Let’s take a look back at everything that went wrong with video game publishing this past week:
- Deadly Premonition (digital) has been delayed from April, 26th to May, 1st.
- The European version of Black Rock Shooter (digital-only) had been delayed only to be released one day later
- No localized Tales of Vesperia for the PS3
- Europe will be the only region in the world without a Project X Zone Special Edition
- NIS America will publish Devil Summoner: Soul Hackers in Europe, alas without the Japanese audio
- The German Soul Sacrifice demo requires a Playstation Plus membership
NIS America confirmed that they will publish and release SMT Devil Summoner: Soul Hackers, published by Atlus in the U.S., later this year in Europe. This is the second Atlus-title after Etrian Odyssey IV that will be published by NIS America in Europe as part of their new strategic cooperation.
The only sad part about this otherwise happy news is, that it’s very unlikely for the European version to feature the original Japanese audio, since the U.S. version featured only an English dub.
As siliconera reports this might happen to other titles in the future, since Atlus and NIS America formed a strategic partnership to bring titles to Europe. The only downside is, that this will happen on a title to title basis in the near future, which means that we might not see all Atlus titles here in Europe after all.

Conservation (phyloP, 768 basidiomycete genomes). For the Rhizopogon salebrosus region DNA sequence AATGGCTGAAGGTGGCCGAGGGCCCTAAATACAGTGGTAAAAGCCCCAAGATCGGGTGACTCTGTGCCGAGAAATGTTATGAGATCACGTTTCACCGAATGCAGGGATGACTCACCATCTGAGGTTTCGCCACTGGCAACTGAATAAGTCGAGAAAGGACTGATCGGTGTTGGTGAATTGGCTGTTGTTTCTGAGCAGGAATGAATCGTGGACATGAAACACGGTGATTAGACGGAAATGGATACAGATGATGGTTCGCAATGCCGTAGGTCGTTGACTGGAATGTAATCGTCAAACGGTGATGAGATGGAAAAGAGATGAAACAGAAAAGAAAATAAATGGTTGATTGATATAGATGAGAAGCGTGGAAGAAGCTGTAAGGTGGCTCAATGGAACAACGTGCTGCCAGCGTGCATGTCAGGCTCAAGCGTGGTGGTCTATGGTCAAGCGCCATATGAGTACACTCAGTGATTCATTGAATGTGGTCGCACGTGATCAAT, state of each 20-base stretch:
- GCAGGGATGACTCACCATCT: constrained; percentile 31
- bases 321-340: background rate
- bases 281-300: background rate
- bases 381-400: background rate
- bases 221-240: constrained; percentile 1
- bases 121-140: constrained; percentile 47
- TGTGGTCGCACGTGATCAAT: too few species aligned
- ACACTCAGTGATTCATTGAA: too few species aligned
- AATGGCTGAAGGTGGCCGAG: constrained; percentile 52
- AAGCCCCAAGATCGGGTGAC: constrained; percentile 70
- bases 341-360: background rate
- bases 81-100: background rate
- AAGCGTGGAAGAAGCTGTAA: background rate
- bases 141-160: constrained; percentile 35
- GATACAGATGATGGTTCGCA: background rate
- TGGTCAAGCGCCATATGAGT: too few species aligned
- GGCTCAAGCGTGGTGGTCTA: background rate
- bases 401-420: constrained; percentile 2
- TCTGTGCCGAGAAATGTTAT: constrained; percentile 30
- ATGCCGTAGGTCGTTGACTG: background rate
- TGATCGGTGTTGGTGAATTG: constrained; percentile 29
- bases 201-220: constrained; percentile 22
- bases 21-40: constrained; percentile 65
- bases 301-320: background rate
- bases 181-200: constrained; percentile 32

This is still an enormous improvement to the previous situation, so European fans should be happy about this news.
It’s been eleven years since the first fully voiced Final Fantasy, part X for the PS2, has seen the light of the day. And while the genre has gone through many evolutionary steps since then, such as the switch to a 16:9 aspect ratio in HD resolution, often faster gameplay styles and more subtle changes like the ability to save almost everywhere in most recent games, one thing hasn’t changed since back then despite all the technological and gameplay related advancements. It’s the fact that most localized JRPG’s still don’t feature the original voice track, but only the English version done specifically for the west, even though there is a large percentage of the fanbase who’d rather play the games with their original audio track or not at all if only an English option is available. But why won’t the publishers simply offer dual-audio and make all the fans of their games happy?
The following FAQ-style article is going to elaborate on this and why there really isn’t any reason (in most cases) to not include an dual-audio option except for one. Continue reading